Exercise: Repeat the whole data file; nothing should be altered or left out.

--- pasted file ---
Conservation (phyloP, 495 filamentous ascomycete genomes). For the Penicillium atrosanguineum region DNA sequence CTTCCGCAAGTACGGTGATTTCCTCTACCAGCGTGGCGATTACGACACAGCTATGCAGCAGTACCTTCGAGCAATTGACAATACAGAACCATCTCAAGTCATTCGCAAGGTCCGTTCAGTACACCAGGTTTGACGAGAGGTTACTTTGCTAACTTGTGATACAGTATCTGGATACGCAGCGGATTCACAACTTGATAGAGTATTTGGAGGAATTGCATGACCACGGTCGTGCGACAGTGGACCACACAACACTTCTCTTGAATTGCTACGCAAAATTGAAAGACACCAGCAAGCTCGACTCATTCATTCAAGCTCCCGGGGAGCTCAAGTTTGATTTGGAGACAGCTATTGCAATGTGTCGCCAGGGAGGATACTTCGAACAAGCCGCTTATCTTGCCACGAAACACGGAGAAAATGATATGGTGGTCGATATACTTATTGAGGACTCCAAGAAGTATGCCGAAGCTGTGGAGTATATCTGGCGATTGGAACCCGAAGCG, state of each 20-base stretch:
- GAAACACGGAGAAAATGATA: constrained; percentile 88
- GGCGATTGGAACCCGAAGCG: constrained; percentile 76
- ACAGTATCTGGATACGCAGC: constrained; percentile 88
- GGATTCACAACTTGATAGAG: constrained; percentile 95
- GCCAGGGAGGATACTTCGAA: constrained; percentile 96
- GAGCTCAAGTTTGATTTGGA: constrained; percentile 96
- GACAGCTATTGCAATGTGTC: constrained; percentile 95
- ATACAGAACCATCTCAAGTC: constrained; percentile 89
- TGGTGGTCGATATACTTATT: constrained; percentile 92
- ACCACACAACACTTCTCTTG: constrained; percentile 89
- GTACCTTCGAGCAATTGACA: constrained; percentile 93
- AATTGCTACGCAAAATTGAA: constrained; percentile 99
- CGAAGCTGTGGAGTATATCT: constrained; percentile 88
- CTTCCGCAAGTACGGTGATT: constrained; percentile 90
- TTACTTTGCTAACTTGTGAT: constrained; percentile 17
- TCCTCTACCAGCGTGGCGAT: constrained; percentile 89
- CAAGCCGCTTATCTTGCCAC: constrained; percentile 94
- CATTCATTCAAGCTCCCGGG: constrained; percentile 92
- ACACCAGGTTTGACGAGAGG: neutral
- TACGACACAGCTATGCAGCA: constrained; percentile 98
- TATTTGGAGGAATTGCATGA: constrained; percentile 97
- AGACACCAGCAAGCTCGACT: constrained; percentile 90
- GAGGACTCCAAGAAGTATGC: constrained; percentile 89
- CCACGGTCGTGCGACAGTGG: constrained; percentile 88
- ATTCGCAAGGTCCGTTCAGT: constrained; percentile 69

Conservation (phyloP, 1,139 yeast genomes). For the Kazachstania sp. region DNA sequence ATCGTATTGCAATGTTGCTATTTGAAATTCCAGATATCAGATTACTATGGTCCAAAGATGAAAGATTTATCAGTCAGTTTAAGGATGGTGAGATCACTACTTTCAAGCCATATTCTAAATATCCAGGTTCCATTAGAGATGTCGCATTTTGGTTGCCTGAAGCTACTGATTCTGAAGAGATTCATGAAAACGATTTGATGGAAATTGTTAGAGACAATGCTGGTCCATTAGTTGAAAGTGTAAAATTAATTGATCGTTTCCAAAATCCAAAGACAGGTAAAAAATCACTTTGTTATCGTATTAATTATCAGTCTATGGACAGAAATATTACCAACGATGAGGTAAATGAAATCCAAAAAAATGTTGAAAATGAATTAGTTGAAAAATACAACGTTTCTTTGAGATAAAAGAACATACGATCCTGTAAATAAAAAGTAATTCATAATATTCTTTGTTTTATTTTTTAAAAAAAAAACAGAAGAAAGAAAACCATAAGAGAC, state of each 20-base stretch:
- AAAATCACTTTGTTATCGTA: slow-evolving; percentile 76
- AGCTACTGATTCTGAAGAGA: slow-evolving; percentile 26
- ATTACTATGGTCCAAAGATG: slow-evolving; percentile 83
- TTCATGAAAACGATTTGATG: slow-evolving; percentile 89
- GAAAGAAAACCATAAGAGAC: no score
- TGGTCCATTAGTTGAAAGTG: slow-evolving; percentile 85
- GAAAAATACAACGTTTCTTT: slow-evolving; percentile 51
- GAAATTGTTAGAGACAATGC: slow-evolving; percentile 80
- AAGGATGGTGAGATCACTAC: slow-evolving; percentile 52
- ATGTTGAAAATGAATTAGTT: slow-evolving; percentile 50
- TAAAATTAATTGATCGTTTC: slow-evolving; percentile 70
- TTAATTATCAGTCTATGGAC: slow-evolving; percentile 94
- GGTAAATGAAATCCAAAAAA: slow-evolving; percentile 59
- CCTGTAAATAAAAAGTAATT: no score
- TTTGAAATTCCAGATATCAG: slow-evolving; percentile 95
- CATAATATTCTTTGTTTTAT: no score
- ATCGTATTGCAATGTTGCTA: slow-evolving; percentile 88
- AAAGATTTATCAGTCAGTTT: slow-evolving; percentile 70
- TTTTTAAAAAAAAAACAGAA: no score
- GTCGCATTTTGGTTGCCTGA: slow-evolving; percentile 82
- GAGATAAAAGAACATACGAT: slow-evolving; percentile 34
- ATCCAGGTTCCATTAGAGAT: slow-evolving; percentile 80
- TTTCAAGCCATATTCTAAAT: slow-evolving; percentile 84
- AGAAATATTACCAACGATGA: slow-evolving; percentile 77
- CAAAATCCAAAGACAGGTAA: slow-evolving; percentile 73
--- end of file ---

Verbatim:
Conservation (phyloP, 495 filamentous ascomycete genomes). For the Penicillium atrosanguineum region DNA sequence CTTCCGCAAGTACGGTGATTTCCTCTACCAGCGTGGCGATTACGACACAGCTATGCAGCAGTACCTTCGAGCAATTGACAATACAGAACCATCTCAAGTCATTCGCAAGGTCCGTTCAGTACACCAGGTTTGACGAGAGGTTACTTTGCTAACTTGTGATACAGTATCTGGATACGCAGCGGATTCACAACTTGATAGAGTATTTGGAGGAATTGCATGACCACGGTCGTGCGACAGTGGACCACACAACACTTCTCTTGAATTGCTACGCAAAATTGAAAGACACCAGCAAGCTCGACTCATTCATTCAAGCTCCCGGGGAGCTCAAGTTTGATTTGGAGACAGCTATTGCAATGTGTCGCCAGGGAGGATACTTCGAACAAGCCGCTTATCTTGCCACGAAACACGGAGAAAATGATATGGTGGTCGATATACTTATTGAGGACTCCAAGAAGTATGCCGAAGCTGTGGAGTATATCTGGCGATTGGAACCCGAAGCG, state of each 20-base stretch:
- GAAACACGGAGAAAATGATA: constrained; percentile 88
- GGCGATTGGAACCCGAAGCG: constrained; percentile 76
- ACAGTATCTGGATACGCAGC: constrained; percentile 88
- GGATTCACAACTTGATAGAG: constrained; percentile 95
- GCCAGGGAGGATACTTCGAA: constrained; percentile 96
- GAGCTCAAGTTTGATTTGGA: constrained; percentile 96
- GACAGCTATTGCAATGTGTC: constrained; percentile 95
- ATACAGAACCATCTCAAGTC: constrained; percentile 89
- TGGTGGTCGATATACTTATT: constrained; percentile 92
- ACCACACAACACTTCTCTTG: constrained; percentile 89
- GTACCTTCGAGCAATTGACA: constrained; percentile 93
- AATTGCTACGCAAAATTGAA: constrained; percentile 99
- CGAAGCTGTGGAGTATATCT: constrained; percentile 88
- CTTCCGCAAGTACGGTGATT: constrained; percentile 90
- TTACTTTGCTAACTTGTGAT: constrained; percentile 17
- TCCTCTACCAGCGTGGCGAT: constrained; percentile 89
- CAAGCCGCTTATCTTGCCAC: constrained; percentile 94
- CATTCATTCAAGCTCCCGGG: constrained; percentile 92
- ACACCAGGTTTGACGAGAGG: neutral
- TACGACACAGCTATGCAGCA: constrained; percentile 98
- TATTTGGAGGAATTGCATGA: constrained; percentile 97
- AGACACCAGCAAGCTCGACT: constrained; percentile 90
- GAGGACTCCAAGAAGTATGC: constrained; percentile 89
- CCACGGTCGTGCGACAGTGG: constrained; percentile 88
- ATTCGCAAGGTCCGTTCAGT: constrained; percentile 69

Conservation (phyloP, 1,139 yeast genomes). For the Kazachstania sp. region DNA sequence ATCGTATTGCAATGTTGCTATTTGAAATTCCAGATATCAGATTACTATGGTCCAAAGATGAAAGATTTATCAGTCAGTTTAAGGATGGTGAGATCACTACTTTCAAGCCATATTCTAAATATCCAGGTTCCATTAGAGATGTCGCATTTTGGTTGCCTGAAGCTACTGATTCTGAAGAGATTCATGAAAACGATTTGATGGAAATTGTTAGAGACAATGCTGGTCCATTAGTTGAAAGTGTAAAATTAATTGATCGTTTCCAAAATCCAAAGACAGGTAAAAAATCACTTTGTTATCGTATTAATTATCAGTCTATGGACAGAAATATTACCAACGATGAGGTAAATGAAATCCAAAAAAATGTTGAAAATGAATTAGTTGAAAAATACAACGTTTCTTTGAGATAAAAGAACATACGATCCTGTAAATAAAAAGTAATTCATAATATTCTTTGTTTTATTTTTTAAAAAAAAAACAGAAGAAAGAAAACCATAAGAGAC, state of each 20-base stretch:
- AAAATCACTTTGTTATCGTA: slow-evolving; percentile 76
- AGCTACTGATTCTGAAGAGA: slow-evolving; percentile 26
- ATTACTATGGTCCAAAGATG: slow-evolving; percentile 83
- TTCATGAAAACGATTTGATG: slow-evolving; percentile 89
- GAAAGAAAACCATAAGAGAC: no score
- TGGTCCATTAGTTGAAAGTG: slow-evolving; percentile 85
- GAAAAATACAACGTTTCTTT: slow-evolving; percentile 51
- GAAATTGTTAGAGACAATGC: slow-evolving; percentile 80
- AAGGATGGTGAGATCACTAC: slow-evolving; percentile 52
- ATGTTGAAAATGAATTAGTT: slow-evolving; percentile 50
- TAAAATTAATTGATCGTTTC: slow-evolving; percentile 70
- TTAATTATCAGTCTATGGAC: slow-evolving; percentile 94
- GGTAAATGAAATCCAAAAAA: slow-evolving; percentile 59
- CCTGTAAATAAAAAGTAATT: no score
- TTTGAAATTCCAGATATCAG: slow-evolving; percentile 95
- CATAATATTCTTTGTTTTAT: no score
- ATCGTATTGCAATGTTGCTA: slow-evolving; percentile 88
- AAAGATTTATCAGTCAGTTT: slow-evolving; percentile 70
- TTTTTAAAAAAAAAACAGAA: no score
- GTCGCATTTTGGTTGCCTGA: slow-evolving; percentile 82
- GAGATAAAAGAACATACGAT: slow-evolving; percentile 34
- ATCCAGGTTCCATTAGAGAT: slow-evolving; percentile 80
- TTTCAAGCCATATTCTAAAT: slow-evolving; percentile 84
- AGAAATATTACCAACGATGA: slow-evolving; percentile 77
- CAAAATCCAAAGACAGGTAA: slow-evolving; percentile 73